Taxing red meat may cut emissions and disease

By Daniel Mason D'Croz, Keith Wiebe, and Sherman Robinson

Growth in agricultural productivity and expanding markets have made more food available to more people than ever before. The options available to the average consumer visiting a supermarket are richer and more varied than at any time in history. But this abundance comes at a cost to our health and the planet.

REUTERS/Marcos Brindicci. Cows graze on a farm near Chascomus, Argentina. A new study shows that carbon taxes on carbon-intensive products such as beef could help slow climate change while boosting public health.

REUTERS/Marcos Brindicci. Cows graze on a farm near Chascomus, Argentina. A new study shows that carbon taxes on carbon-intensive products such as beef could help slow climate change while boosting public health.

Obesity, diabetes, and hypertension are increasing significantly across the world, particularly in middle- and high-income countries.

Meanwhile, food production is a major contributor to climate change: agriculture (excluding land use change) accounts for 11 percent of global carbon emissions.

To achieve the Paris climate agreement’s emission reduction targets and try to limit global temperature increases to 2 degrees Celsius by 2100, nations will have to deploy creative new policies to limit carbon emissions on both the supply and demand sides.

A carbon tax on food, if done right, could help nations meet emission reduction targets while improving nutrition and public health. Researchers from IFPRI and the Oxford Martin School recently modeled the potential consequences and tradeoffs of levying carbon taxes on food.

Read more on the IFPRI blog.

Structural Approaches and Technology Adoption: A new paper in Global Food Security

By Shahnila Islam

Trends in population and income growth along with climate change pose significant risks to achieving sustainable food security. As challenges to the agricultural sector grow, we need improved tools to understand the risks, and to evaluate alternative solutions to mitigate some of these risks. In order for these tools to be useful, they need to capture the reality of a sector where farmers react to both biophysical changes in crop productivity, as well as to the economic impacts from the market they face.

In a new paper titled “Structural Approaches to Modeling the Impact of Climate Change and Adaptation Technologies and Crop Yields and Food Security”, Islam et al. (2016) look at the “structural approach” (Figure 1). This is a modeling method that combines both biophysical and economic modeling in order to answer some of the questions related to how climate change may affect agricultural production and what role improved crop varieties may have to reduce some of the negative impacts. The authors found that adoption of drought and heat tolerant maize, wheat, potatoes, sorghum, and groundnut in select countries have the potential to reduce the negative impacts from climate change, even though the biophysical yield gains are dampened through market responses.

Figure 1: Primary components of the structural approach used in research on climate impacts in agriculture and food systems.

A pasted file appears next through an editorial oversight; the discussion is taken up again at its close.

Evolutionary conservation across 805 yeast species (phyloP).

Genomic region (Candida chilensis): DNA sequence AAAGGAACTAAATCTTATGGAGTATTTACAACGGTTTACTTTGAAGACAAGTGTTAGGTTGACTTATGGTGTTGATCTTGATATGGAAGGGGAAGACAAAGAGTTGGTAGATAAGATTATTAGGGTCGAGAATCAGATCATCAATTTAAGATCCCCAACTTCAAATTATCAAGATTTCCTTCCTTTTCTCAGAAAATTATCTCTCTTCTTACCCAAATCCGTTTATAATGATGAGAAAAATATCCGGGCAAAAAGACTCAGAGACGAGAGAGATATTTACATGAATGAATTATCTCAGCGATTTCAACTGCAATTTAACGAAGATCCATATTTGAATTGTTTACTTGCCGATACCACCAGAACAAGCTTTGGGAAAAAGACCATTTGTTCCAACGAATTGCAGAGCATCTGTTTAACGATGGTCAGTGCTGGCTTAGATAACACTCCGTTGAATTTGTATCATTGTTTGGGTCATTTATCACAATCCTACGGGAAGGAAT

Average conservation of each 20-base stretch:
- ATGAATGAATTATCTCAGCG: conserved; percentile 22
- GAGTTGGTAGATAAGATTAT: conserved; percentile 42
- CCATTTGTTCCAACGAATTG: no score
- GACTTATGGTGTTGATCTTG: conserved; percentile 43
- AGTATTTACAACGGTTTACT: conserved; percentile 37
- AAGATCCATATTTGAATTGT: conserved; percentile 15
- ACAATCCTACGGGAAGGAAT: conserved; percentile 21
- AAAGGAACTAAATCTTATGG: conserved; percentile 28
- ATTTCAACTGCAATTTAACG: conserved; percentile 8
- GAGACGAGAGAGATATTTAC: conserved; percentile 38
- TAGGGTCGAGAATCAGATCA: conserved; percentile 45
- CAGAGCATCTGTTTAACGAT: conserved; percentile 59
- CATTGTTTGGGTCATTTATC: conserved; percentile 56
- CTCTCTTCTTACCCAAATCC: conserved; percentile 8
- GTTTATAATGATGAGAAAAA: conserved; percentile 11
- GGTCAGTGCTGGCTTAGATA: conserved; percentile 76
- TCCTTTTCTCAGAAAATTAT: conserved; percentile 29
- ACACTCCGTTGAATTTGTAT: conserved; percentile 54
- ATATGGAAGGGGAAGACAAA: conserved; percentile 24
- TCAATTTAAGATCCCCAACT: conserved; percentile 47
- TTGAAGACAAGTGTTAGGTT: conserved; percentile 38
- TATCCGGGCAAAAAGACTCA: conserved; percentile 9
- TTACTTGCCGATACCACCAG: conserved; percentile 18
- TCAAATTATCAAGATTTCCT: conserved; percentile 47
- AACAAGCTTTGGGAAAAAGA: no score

Figure 1: Primary components of the structural approach used in research on climate impacts in agriculture and food systems.

The work in this in paper was possible due to our long-term collaboration with partner centers across the CGIAR and the collaboration of a multi-disciplinary team through the Global Futures & Strategic Foresight (GFSF) program. The methodology enabled us to combine information from crops trials to parameterize alternative drought and heat tolerant technologies into crop models (in this case the DSSAT crop model). The link between crop models and the IMPACT economic model (Robinson et al., 2015) allowed us to take into consideration market effects, and therefore obtain a better estimate of production following adoption of these improved varieties, as well as estimate effects on world prices and trade.

Global Futures and Strategic Foresight (GFSF) is a CGIAR initiative led by IFPRI and funded by the Bill and Melinda Gates Foundation, the CGIAR Research Program on Policies, Institutions and Markets (PIM), and the CGIAR Research Program on Climate Change, Agriculture and Food Security (CCAFS).

References

Islam, S., Cenacchi, N., Sulser, T.B., Gbegbelegbe, S., Hareau, G., Kleinwechter, U., Mason-D'Croz, D., Nedumaran, S., Robertson, R., Robinson, S. and Wiebe, K., 2016. Structural approaches to modeling the impact of climate change and adaptation technologies on crop yields and food security. Global Food Security, 10, pp.63-70.

Robinson, S., Mason-D’Croz, D., Islam, S., Cenacchi, N., Creamer, B., Gueneau, A., Hareau, G., Kleinwechter, U., Mottaleb, K., Nedumaran, S., Robertson, R., Rosegrant, M.W., Gbegbelegbe, S., Sulser, T.B., and Wiebe, K., 2015b. New Crop Varieties and Climate Change Adaptation: Ex-Ante Analysis of Promising and Alternative Technologies. IFPRI Discussion Paper Series, Washington, DC: International Food Policy Research Institute (IFPRI).

 

Reviewing 4 Years of IMPACT Outreach and Training

By Daniel Mason-D'Croz

This month marks 4 years since the revamping of the IMPACT training curriculum to bring it up to date with the new version of the model. With more than 4 years now of experience, it seems appropriate to review and highlight some of the successes of these outreach and training efforts. >> Read more

WorldFish hosts future fish supply and demand scenarios in ASEAN technical meeting

By Shahnila Islam and Chin Yee Chan

Participants from 7 ASEAN countries in Penang, Malaysia.

Participants from 7 ASEAN countries in Penang, Malaysia.